How Changing an Employee's Story Can Lead to Success
I am a firm believer that you can be taught a lesson multiple times, and each time it is taught to you, you take something different away from it. Why? Because the lesson you’re going to learn depends on the situations you’re facing at the time. This past week at the UCAOA Conference in Glendale, AZ, I was listening to Dr. Tim Reynolds give a talk on leadership. I have heard the talk before at the Medical Practice Success Summit. I have heard it before at our executive leadership trainings at HealthCARE Express. But on this particular day, I had a particular issue with one of my team members on my heart. As I listened to him talk, I realized that one of the mistakes I had made as a leader was that I’d allowed myself to get involved in the story of why things were not getting done, instead of helping my team member figure out the real problem as to why things were not getting done. While it is easy for me to give praise when things are going right in my department, I am always a little anxious to have the “hard talks” when balls are being dropped. As I went into my talk on Monday with this team member, I approached our meeting as a training opportunity. I used questions to allow my team member the option to come up with solutions for the future, instead of putting the individual in a situation where she felt as though an excuse or story was needed to justify the reasons things were not done. I realized that my problem in the past was I had accepted those stories instead of working through them. As we talked, we realized together there were two big problems standing in her way of success. First, she didn’t have a good organizational system in place. Second, she had started on our marketing team during a period of transition in our training program. She had heard at one point by her trainer that she was not allowed to come to me with problems. While this was never the intention of our team structure, I saw the problem instantly. She had spent the last quarter really struggling to manage all of the tasks a marketer on our team has to juggle, and she felt there was no where to turn for help. The takeaway I shared with her was the same takeaway I share with all of my marketing team members during our one-on-one talks. It is a takeaway that I learned many years ago from Dr. Reynolds, and it’s a motto we share across all departments at HealthCARE Express: “It’s okay to make mistakes. It’s never okay to be dishonest about them.” This includes making excuses about dropping balls and not asking for help when it’s needed. The one thing I try to stress to all those on my team is that I’m here to serve them, but I can’t help unless I know there is a problem. Ironically, the next day I received an email from another member of my team who had been training a new team member. The reason behind the email was he wanted me to know the person he’d been working with had spent too much time on her cell phone taking personal calls. He felt this was a problem. I picked up the phone and asked the trainer, “Is that the real problem?” At first, he was sure it was the real problem. As we talked, he realized the problem was that he didn’t like confrontation. Because of this, he had never asked the new team member to get off the phone. Instead, his story was, “This person is disrespectful of my time. I’m not sure they’re a good fit.” As we worked on changing his story about the problem, we were able to fix something and hopefully prevent it from happening again in the future. He soon realized the problem actually had nothing to do with the trainee. It had everything to do with him not being able to train her on the expectations that our marketing team doesn’t take personal phone calls. What about you? Are you allowing yourself to buy in to the stories and excuses your team members give? It’s really easy to do. But if you really want to help them grow as leaders in your company, and more importantly, help them solve problems, then you have to be able to identify when a story starts. I love Dr. Reynold’s philosophy. For every goal or task we have to accomplish he says, “Did you do it?” If I say “YES!” he’s happy. If I say, “No…” and begin to justify this with a story, he will stop me and say, “You see, there’s a small checkbox beside the word yes. There’s a small checkbox beside the word no. The box is small for a reason.” Keep your box small, and you won’t get caught up in the story!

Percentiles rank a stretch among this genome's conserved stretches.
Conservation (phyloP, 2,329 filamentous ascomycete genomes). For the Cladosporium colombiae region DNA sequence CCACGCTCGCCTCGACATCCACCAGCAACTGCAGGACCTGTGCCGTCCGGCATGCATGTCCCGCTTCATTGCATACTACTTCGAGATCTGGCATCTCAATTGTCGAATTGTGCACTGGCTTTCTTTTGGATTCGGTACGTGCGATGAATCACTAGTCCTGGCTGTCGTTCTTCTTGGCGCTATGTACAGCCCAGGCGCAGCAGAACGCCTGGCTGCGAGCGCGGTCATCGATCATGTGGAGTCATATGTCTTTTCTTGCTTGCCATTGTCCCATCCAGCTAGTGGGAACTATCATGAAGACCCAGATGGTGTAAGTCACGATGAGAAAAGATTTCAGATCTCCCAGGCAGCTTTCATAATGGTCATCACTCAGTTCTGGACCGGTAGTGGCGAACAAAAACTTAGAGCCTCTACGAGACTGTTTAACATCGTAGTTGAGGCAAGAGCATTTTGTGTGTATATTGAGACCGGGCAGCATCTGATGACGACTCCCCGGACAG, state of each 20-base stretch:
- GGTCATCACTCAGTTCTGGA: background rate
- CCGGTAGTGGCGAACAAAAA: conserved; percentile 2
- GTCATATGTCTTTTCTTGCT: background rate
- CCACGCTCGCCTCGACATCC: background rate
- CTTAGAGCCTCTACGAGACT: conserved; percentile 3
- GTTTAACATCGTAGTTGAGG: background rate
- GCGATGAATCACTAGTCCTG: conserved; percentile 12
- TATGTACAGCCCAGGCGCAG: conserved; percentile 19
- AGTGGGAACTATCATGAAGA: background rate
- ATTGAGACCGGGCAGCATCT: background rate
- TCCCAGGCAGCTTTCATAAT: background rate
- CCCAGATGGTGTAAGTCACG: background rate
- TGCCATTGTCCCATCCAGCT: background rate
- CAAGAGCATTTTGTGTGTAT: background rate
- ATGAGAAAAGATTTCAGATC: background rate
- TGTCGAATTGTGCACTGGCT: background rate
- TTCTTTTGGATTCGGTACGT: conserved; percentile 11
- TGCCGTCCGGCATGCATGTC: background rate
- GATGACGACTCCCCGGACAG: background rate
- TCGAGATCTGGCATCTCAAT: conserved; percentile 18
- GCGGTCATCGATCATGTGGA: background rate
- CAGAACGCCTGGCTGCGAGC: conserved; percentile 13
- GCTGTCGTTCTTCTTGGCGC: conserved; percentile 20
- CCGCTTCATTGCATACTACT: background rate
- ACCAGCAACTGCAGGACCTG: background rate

Article By: Tina Bell Tina Bell is the Director of Marketing for HealthCARE Express®, where her responsibilities include spearheading the company’s social media and internet strategies, leading the in-house physician recruitment team, and developing aggressive programs to promote patient satisfaction and effective service recovery. Tina speaks nationally at industry conferences including the Medical Practice Association of America and the National Association of Occupational Health Professionals. She is the director of business development for Medical Practice Success and an independent Medical Practice marketing consultant.